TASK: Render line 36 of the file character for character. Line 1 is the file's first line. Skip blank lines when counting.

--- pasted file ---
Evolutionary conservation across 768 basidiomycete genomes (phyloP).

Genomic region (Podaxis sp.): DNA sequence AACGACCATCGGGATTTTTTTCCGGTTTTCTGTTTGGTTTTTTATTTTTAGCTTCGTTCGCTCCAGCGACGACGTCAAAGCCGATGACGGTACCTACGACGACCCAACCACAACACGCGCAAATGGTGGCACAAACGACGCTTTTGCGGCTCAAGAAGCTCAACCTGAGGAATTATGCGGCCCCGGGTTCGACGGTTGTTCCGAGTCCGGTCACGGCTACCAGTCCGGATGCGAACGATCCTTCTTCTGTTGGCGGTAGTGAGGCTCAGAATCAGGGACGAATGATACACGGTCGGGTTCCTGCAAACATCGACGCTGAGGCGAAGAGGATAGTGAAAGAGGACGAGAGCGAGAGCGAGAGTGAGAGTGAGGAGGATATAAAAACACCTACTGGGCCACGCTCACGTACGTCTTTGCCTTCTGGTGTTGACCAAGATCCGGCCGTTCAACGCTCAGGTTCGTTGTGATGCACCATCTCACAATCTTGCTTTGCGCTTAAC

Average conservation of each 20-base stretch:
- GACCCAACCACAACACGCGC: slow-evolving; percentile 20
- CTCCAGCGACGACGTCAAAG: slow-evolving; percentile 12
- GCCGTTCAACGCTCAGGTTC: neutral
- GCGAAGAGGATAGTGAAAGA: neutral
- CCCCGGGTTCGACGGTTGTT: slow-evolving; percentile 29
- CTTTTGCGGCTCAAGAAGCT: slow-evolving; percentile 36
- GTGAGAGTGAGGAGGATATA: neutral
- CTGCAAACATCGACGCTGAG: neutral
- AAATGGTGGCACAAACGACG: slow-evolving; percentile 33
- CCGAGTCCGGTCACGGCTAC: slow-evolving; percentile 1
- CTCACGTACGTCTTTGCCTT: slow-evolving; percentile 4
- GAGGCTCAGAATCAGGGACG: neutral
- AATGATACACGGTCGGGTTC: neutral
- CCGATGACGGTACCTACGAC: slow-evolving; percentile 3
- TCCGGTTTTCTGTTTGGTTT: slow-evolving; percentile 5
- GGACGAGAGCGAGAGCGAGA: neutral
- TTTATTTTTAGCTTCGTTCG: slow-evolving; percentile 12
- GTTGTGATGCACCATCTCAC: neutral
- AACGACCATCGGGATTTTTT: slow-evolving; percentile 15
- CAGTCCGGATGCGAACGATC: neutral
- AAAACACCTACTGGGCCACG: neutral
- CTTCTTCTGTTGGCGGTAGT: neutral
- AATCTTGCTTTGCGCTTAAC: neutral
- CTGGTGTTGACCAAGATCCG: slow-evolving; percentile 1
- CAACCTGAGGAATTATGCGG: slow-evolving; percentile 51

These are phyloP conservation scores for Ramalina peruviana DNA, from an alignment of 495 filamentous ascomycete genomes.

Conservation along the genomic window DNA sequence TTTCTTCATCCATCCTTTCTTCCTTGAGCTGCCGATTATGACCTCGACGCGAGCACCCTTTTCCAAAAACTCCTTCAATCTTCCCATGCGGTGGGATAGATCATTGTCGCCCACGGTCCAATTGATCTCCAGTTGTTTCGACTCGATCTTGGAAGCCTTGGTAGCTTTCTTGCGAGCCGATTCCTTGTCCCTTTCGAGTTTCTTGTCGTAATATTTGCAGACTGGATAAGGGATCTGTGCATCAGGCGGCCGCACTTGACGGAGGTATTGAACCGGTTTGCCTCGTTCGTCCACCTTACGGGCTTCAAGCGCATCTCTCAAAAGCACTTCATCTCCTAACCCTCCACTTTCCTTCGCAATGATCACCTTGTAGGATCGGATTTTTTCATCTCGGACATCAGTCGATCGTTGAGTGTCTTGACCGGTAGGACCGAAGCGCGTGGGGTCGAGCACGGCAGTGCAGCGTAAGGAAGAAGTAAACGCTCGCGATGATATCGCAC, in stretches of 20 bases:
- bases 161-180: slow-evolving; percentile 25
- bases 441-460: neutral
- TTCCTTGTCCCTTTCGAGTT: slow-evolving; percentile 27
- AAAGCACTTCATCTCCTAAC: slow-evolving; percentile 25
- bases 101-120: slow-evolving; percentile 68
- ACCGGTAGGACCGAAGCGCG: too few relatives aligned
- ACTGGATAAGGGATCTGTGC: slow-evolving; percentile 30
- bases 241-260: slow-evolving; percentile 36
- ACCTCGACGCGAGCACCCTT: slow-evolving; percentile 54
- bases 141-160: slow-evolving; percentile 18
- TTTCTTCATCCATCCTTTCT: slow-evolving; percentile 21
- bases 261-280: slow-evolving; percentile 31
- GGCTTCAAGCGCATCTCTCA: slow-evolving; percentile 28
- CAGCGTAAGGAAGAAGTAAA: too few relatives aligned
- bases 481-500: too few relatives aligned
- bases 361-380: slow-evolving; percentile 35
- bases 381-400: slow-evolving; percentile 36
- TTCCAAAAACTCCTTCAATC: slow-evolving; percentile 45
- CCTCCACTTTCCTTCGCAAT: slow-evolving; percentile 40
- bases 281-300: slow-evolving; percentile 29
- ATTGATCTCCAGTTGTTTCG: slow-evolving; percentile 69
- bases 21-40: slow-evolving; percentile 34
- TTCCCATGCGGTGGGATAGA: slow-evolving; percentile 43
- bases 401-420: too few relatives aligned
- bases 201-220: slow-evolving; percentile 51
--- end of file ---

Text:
- ACCGGTAGGACCGAAGCGCG: too few relatives aligned